Manifestations of Cognitive Presence in Blended Learning Classes of the Philippine K-12 System

Juliet Aleta Rivera Villanueva, Petrea Redmond, Linda Galligan


Through an exploratory case study, this research sought to determine the applicability of the Community of Inquiry in the K–12 setting. There are research gaps to leverage support for blended learning and flexible learning options to benefit Filipino youth and school-leavers under the Alternative Delivery Mode of the Philippine K–12 system. This study was driven by the following research questions: How is cognitive presence manifested in the blended learning interactions? In what ways do the interactions of cognitive presence with the other presences characterize learning community building? Three blended learning classes were examined based on data collected through surveys, student focus group discussions, teacher interviews, class observations and archived data. Through constant comparison analysis and descriptive statistics, evidence revealed cognitive presence across its categories in the form of connectedness, collaborative work, trust and reciprocation, and shared views on technology by K–12 teachers and learners. The analysis affirmed “regulating learning” as the intersection of cognitive presence and teaching presence. Implications for practice and recommendations for further research are discussed through the study's proposed modifications on the cognitive presence categories, indicators, and the survey instrument for the K–12 setting where teacher-directed pedagogies or collaborative inquiry processes have not been thoroughly co-opted.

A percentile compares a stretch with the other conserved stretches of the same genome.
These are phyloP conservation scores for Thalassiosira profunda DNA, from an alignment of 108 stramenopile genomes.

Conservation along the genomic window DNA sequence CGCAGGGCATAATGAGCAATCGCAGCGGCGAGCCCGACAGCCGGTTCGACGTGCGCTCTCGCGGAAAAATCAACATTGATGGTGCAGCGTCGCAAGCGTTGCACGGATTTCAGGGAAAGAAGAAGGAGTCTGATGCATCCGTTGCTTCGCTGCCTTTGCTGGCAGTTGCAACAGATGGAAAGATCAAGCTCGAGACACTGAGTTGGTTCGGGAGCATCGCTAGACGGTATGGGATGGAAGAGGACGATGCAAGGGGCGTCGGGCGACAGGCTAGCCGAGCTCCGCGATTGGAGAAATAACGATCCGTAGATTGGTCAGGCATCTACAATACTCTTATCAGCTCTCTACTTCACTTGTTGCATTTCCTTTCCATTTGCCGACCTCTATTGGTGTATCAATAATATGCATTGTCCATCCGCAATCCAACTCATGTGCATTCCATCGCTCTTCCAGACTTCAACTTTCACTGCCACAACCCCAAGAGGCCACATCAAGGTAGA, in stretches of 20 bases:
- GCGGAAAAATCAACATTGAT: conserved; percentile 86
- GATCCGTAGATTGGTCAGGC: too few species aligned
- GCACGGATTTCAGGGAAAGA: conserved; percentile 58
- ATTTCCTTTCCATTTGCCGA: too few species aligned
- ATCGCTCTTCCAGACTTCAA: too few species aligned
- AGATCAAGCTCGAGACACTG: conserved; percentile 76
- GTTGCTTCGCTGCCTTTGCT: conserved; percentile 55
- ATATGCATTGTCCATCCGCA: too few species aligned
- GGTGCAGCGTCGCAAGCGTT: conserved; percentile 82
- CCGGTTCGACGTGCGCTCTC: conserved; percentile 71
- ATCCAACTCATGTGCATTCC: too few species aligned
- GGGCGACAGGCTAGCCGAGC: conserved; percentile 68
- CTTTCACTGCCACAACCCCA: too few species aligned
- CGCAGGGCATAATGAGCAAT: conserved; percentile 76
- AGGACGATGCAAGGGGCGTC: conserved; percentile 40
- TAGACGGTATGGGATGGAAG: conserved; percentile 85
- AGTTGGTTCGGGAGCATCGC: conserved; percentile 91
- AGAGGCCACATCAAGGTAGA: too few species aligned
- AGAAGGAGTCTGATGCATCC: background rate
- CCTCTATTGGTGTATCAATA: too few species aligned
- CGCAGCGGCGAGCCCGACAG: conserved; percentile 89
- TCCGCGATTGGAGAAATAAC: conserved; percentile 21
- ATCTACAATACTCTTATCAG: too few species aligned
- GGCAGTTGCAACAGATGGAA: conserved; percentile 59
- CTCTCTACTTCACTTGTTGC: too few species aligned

Cognitive presence, blended learning, Community of Inquiry, Philippines, K-12, shared metacognition, self-regulation

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